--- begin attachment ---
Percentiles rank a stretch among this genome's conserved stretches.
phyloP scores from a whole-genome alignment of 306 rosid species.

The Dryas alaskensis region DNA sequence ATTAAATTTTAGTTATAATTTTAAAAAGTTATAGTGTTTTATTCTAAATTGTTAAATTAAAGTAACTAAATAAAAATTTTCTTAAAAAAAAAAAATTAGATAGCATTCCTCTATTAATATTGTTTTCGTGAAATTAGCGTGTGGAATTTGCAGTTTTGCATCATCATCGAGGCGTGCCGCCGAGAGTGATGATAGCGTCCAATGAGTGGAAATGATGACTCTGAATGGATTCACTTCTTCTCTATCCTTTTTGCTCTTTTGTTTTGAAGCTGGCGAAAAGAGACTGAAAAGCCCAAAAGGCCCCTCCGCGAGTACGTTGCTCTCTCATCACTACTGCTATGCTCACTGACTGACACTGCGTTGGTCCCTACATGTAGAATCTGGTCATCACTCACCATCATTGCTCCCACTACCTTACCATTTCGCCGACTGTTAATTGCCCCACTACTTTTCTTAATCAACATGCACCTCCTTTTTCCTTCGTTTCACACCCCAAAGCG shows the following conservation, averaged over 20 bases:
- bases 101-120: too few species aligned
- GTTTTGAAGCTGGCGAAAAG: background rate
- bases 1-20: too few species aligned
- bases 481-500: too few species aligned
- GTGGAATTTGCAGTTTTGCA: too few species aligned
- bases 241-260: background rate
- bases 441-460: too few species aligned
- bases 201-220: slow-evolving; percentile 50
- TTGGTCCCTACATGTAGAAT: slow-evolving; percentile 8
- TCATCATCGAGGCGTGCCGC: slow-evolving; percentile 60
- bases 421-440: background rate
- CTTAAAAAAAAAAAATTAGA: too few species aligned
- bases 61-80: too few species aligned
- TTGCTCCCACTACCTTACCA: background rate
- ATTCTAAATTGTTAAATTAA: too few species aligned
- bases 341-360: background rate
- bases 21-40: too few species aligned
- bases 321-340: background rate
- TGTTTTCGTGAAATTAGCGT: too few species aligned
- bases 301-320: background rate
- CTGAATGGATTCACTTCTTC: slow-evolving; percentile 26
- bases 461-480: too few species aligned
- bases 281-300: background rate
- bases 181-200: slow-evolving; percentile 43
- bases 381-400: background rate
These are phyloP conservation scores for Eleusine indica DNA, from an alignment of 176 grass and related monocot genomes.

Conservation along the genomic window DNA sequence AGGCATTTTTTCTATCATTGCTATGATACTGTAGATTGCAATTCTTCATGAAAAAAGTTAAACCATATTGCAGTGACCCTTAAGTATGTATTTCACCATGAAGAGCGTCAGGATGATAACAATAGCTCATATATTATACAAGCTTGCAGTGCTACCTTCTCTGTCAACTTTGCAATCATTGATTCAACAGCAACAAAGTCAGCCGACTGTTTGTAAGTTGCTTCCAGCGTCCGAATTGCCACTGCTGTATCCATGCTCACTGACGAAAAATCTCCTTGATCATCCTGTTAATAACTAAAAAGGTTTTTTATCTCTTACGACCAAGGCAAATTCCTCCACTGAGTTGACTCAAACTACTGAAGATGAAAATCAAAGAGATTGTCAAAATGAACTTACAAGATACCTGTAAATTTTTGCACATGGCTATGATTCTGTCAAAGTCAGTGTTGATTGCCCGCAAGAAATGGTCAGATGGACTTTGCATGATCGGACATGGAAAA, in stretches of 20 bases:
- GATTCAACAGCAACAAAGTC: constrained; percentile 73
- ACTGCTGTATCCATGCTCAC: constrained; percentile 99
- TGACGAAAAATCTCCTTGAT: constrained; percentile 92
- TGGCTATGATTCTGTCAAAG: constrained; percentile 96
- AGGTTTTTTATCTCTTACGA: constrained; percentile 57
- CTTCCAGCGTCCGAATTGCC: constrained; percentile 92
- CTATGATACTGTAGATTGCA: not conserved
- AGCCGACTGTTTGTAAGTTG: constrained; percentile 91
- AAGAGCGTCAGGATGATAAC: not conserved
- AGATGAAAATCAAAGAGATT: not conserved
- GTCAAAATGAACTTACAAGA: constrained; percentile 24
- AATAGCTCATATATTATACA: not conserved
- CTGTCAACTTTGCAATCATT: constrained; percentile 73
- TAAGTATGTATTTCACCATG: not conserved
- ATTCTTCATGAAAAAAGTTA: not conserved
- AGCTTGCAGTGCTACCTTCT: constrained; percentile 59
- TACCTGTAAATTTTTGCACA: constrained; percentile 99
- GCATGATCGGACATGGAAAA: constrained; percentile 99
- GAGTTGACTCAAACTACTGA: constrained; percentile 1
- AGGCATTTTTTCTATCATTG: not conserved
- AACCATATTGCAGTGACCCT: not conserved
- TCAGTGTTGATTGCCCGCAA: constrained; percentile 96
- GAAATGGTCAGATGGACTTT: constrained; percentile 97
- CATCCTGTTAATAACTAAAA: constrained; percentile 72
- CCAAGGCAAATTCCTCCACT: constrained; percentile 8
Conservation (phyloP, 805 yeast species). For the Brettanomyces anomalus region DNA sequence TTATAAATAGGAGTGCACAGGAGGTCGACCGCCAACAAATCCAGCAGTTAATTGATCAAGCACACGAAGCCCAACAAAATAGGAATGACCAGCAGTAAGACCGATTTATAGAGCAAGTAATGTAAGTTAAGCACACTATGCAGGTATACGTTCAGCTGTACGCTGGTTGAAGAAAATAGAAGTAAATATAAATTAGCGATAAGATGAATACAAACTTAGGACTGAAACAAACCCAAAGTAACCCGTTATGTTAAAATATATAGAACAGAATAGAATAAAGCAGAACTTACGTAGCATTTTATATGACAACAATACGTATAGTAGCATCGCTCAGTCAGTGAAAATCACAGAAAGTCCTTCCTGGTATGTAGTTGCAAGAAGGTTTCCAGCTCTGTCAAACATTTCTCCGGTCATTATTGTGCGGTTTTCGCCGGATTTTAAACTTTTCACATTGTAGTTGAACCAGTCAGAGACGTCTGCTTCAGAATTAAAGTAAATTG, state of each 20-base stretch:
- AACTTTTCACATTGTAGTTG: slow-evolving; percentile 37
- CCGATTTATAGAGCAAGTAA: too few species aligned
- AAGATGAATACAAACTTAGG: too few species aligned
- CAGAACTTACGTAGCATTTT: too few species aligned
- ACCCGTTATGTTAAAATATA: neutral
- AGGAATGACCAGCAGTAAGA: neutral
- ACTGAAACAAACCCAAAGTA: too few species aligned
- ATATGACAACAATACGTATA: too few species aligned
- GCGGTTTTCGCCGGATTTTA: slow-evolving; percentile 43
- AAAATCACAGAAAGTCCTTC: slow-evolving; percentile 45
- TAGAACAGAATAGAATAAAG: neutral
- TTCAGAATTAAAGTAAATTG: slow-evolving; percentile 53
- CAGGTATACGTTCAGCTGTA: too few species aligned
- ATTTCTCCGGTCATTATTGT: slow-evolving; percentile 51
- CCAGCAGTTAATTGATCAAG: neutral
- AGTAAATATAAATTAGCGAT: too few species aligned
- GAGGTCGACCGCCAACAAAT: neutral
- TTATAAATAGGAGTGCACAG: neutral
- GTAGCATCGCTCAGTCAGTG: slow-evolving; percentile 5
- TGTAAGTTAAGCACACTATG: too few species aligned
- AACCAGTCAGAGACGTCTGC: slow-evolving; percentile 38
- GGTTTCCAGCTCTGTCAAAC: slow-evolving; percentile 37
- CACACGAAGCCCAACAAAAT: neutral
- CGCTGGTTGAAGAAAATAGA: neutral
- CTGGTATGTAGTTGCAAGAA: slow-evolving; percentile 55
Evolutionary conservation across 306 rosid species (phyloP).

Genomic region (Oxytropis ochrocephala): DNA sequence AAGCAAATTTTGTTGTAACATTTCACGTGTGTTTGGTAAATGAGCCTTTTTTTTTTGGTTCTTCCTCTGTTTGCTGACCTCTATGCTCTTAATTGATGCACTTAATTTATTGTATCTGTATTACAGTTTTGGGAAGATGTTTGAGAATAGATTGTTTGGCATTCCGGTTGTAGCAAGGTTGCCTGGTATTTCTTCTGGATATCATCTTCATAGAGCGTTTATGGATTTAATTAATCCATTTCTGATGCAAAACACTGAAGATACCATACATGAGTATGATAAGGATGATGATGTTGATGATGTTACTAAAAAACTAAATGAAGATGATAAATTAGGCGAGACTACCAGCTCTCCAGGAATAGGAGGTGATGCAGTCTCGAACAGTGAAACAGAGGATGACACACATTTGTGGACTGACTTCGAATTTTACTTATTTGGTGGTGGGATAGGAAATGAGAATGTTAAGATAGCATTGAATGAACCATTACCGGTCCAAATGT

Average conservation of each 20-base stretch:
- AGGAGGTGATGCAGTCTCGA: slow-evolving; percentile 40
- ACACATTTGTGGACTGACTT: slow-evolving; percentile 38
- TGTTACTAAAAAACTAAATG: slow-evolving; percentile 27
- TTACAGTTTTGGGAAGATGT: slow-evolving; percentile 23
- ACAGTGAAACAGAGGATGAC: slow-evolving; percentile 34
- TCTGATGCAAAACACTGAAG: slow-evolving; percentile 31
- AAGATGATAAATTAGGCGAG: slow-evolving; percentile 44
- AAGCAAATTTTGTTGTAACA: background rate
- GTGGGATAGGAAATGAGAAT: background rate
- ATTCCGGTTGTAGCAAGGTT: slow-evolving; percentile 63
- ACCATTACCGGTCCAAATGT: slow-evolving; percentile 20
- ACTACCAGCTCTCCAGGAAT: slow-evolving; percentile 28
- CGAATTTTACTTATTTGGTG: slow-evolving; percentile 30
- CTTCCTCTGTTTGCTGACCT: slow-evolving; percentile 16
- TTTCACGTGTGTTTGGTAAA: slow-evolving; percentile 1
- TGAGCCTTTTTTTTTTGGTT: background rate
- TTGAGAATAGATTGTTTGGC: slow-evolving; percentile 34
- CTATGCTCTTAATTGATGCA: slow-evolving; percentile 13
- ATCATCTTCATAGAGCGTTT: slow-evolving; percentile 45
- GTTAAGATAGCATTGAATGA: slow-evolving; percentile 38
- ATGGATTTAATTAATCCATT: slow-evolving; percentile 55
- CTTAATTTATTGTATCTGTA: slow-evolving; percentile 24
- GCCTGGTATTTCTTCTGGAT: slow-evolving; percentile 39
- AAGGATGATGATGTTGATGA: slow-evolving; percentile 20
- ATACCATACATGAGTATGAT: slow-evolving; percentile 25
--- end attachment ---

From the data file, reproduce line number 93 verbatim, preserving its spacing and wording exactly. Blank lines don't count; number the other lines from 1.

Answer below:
- GTGGGATAGGAAATGAGAAT: background rate